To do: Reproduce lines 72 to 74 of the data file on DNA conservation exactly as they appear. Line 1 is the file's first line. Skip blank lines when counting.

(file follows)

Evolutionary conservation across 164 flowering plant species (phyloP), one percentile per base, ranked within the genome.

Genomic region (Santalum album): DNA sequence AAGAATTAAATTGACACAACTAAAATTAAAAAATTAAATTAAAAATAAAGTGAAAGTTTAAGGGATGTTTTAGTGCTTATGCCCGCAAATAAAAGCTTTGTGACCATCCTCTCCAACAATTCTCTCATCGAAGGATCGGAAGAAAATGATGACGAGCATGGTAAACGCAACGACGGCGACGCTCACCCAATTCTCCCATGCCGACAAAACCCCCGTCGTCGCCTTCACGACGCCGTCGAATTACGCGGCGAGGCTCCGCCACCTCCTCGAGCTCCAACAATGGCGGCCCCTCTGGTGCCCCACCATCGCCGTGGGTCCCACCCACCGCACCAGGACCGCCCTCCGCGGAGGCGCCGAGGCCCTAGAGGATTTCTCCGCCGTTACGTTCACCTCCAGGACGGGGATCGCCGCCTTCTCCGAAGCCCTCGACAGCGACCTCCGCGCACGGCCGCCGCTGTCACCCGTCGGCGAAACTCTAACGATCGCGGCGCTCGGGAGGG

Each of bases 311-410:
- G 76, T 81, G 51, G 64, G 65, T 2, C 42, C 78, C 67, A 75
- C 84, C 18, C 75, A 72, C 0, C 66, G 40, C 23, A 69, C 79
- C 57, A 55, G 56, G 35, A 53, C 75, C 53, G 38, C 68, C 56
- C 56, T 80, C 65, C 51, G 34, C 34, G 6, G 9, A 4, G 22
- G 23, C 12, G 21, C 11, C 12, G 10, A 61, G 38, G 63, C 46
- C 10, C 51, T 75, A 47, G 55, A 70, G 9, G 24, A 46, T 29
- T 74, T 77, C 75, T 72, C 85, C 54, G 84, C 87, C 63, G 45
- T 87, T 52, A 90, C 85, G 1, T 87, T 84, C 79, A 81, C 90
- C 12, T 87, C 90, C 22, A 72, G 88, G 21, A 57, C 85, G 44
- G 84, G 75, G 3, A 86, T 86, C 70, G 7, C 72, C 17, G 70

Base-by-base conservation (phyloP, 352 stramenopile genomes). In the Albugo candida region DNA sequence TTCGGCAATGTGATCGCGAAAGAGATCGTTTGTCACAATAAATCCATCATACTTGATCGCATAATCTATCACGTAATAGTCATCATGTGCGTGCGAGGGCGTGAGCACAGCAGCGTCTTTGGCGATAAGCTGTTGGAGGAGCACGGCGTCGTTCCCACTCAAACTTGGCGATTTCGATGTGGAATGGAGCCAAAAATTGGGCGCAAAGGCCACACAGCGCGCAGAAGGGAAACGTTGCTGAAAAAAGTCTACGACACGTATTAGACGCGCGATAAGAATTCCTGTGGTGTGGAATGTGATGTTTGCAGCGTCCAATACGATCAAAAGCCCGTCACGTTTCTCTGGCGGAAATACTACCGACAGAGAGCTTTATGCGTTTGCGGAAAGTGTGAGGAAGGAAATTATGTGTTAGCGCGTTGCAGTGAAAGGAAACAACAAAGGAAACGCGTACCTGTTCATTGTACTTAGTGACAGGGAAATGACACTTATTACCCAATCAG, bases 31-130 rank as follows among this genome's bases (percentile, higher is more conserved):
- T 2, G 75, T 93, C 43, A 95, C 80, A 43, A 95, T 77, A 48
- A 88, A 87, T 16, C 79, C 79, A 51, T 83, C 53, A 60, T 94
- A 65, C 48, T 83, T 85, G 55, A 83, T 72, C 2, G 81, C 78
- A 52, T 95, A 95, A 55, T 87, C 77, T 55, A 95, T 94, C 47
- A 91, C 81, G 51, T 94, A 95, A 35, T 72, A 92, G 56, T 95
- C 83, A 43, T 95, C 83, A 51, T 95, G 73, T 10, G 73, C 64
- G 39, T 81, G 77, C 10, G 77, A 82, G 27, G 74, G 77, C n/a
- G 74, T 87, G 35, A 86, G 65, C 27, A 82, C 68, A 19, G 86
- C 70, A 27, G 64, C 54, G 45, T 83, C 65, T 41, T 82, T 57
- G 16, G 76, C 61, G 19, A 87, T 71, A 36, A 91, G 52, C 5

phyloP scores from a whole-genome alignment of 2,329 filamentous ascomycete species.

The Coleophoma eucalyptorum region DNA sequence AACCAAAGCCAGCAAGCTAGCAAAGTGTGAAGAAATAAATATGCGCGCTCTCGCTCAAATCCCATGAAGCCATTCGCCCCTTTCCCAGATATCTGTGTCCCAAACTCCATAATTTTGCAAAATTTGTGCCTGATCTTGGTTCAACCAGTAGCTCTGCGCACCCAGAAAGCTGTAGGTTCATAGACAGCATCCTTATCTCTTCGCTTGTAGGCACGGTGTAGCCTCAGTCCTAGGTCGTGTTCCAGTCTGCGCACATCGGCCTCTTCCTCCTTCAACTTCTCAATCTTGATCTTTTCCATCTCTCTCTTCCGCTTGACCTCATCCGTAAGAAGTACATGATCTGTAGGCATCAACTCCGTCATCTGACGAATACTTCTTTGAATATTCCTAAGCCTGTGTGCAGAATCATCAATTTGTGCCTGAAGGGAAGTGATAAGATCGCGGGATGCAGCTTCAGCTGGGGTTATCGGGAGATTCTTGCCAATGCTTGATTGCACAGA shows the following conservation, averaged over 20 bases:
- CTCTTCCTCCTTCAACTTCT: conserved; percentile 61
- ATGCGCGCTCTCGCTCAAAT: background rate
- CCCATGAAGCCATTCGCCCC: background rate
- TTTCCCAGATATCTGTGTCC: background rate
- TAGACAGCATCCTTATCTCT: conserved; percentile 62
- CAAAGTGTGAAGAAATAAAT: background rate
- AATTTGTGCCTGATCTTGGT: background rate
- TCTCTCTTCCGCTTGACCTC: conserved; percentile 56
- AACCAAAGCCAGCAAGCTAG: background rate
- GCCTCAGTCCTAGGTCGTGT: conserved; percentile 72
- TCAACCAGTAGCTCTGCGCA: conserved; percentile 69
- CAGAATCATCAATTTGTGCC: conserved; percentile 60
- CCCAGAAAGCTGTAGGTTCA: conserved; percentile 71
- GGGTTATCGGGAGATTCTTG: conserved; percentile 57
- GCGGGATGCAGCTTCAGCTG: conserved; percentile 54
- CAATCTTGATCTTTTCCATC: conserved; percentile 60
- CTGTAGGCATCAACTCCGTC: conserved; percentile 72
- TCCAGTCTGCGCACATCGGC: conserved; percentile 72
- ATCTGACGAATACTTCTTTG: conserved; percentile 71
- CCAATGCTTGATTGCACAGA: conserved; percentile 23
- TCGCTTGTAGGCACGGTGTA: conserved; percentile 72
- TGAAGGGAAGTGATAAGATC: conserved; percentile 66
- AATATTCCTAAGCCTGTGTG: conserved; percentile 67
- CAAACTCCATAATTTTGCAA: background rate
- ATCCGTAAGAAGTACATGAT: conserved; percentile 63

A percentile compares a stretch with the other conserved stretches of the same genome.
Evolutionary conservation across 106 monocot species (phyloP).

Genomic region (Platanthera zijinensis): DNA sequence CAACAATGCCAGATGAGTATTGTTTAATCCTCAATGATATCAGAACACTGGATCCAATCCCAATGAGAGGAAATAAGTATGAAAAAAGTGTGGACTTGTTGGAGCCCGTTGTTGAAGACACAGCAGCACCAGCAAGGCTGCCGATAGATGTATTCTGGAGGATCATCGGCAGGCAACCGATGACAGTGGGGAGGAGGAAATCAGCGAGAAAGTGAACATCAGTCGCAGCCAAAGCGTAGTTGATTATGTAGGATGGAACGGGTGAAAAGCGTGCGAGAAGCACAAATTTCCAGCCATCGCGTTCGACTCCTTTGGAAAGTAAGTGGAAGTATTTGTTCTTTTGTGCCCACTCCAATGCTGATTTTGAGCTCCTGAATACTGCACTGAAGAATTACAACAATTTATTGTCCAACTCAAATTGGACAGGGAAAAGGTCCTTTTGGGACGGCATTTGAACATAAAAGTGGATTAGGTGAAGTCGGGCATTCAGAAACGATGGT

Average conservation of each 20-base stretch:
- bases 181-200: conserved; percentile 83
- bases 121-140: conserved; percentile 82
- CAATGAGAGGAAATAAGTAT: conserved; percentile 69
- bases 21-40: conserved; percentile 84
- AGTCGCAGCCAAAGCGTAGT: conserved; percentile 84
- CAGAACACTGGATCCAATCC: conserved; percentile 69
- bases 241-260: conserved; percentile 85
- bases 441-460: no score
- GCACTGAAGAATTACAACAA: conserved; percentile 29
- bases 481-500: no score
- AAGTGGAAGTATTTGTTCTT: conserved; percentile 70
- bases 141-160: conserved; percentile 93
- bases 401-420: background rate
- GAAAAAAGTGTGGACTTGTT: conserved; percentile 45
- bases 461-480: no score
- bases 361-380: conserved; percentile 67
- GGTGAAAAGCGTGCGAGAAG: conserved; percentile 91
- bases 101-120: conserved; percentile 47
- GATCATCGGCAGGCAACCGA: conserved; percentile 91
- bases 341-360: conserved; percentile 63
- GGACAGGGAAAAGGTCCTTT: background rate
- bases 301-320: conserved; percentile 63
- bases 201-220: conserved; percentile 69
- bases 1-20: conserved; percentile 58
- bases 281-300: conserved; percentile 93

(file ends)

- GGTGAAAAGCGTGCGAGAAG: conserved; percentile 91
- bases 101-120: conserved; percentile 47
- GATCATCGGCAGGCAACCGA: conserved; percentile 91